Archaeologists told about the discovery, which was concealed for several years

French archaeologists told of an astounding discovery that they had to hide for several years. The scientists explain their silence simply: the place of excavations had to be protected from black diggers and idle talkers. Only now archaeologists have published the first results of the research and have uncovered some details, including the location of the find.

The beginning of this story was laid by a hurricane that swept over the French region of Brittany in 1987. The wind tore the pine from the summit of the Empress Rock – a 50-meter cliff on the outskirts of the Breton city of Plougastel-Daoulas on the Atlantic coast of France. When inspecting the damage, in the pit left from the dead tree, experts discovered an interesting archaeological material.


The Empress’s Rock in the town of Plougastel

Excavation began, stretching for years – the cliff rises on a tree-clad bank, so the use of modern technology was impossible, everything had to be done in the old-fashioned way, manually. 26 years later, in the summer of 2013, the researchers reached the foot of the Empress Rocks, where they found a small cave – a sort of grotto, a shelter under a rock. From there archaeologists led by Nicolas Naudinot extracted many Paleolithic artifacts – flint arrowheads, stone knives, scrapers … Since 2013, there have already been 4650 such objects. All of them are of interest to science, but only 45 of them became an absolute sensation.

We are talking about artifacts, which archaeologists called “prehistoric engravings”: they are 45 slate tablets with images of animals – horses and bisons. The age of “engravings”, scratched in soft stone, painted or tinted with coal, is more than 14,000 years old.

Unlike the large-scale “canvases” of prehistoric artists on the walls of such caves as Lasko (France), Altamira (Spain) or Shulgan-Tash (Russia), slate engravings from Plougastel are very small: 29 of them are less than five centimeters in length, 14 are smaller 10 cm in length, and only two rather large, almost 30 cm, with perfectly preserved images on both sides of the stone – these are mirror portraits of horses and bisons.


Slate engraving No. 741 with a horse, side A. Photo: N. Naudinot, sketch from stone – C. Bourdier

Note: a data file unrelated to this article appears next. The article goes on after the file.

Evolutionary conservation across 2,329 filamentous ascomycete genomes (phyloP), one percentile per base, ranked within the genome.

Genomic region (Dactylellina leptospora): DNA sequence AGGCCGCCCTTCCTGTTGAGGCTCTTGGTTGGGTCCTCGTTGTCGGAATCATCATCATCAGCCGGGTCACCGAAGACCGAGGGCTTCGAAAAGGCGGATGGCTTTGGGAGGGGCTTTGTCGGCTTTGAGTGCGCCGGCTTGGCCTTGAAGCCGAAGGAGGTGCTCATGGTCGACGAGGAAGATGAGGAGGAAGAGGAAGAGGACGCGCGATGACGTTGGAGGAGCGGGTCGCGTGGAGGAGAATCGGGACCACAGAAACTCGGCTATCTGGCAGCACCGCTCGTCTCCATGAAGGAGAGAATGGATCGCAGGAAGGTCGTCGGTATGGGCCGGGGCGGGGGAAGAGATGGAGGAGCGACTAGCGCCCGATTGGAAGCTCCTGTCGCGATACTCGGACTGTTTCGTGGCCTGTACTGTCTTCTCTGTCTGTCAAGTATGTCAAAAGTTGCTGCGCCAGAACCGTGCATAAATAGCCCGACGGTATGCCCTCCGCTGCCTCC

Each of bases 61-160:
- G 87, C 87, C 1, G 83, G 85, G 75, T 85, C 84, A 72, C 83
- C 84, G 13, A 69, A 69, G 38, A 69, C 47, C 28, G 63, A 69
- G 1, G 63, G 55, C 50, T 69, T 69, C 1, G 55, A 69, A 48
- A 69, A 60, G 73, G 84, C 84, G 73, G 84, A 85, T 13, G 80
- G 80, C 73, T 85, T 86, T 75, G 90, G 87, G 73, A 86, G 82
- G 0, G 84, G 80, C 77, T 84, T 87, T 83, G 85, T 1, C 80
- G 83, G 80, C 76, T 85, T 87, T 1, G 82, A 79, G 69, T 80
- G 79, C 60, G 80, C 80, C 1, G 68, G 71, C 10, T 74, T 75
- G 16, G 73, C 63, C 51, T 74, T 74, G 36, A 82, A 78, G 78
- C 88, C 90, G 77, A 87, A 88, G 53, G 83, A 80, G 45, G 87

“We were completely amazed by the beauty of these drawings and the amazing skill of the artist. The details are drawn very skillfully – in the images of horses, for example, the hooves, the mane standing next to the colt are easily discernible … The drawings are very lively and talking, “- told Nicolas Nodino to the French edition of Le Figaro.

Archaeologists remember how, after discovering the first engravings in 2013, they had to lay aside the shovels so as not to damage the fragile slate accidentally, and to switch to the most delicate tools – scrapers, garden sovochki, brushes … And also the researchers obtained from the regional authorities complete protection of the Empress’s Rock from strangers .

All these measures slowed the process of excavation, but the discovery was worth it. Engravings from Plougastel are the oldest works of art found in Brittany, but they can not be called a discovery of local significance. Such images, especially given their age, are extremely rare in Europe. One of them – the head of a bison, surrounded by rays – is absolutely unique: such a symbolism has never before been encountered by a scientist. However, speaking of age, archaeologists have in mind not only the antiquity of slate engravings: the same drawings from the already mentioned famous caves for a couple of millennia older than engravings from Plougastel. This is the case in the period to which they include scientists.

“For French and European archeology, these engravings are of great value, since they refer to a transition period, previously unknown to researchers. This is a transition from the figurative art of the Madeleine culture to the much more schematic and geometric art of the Azilean culture, “explains Nodino.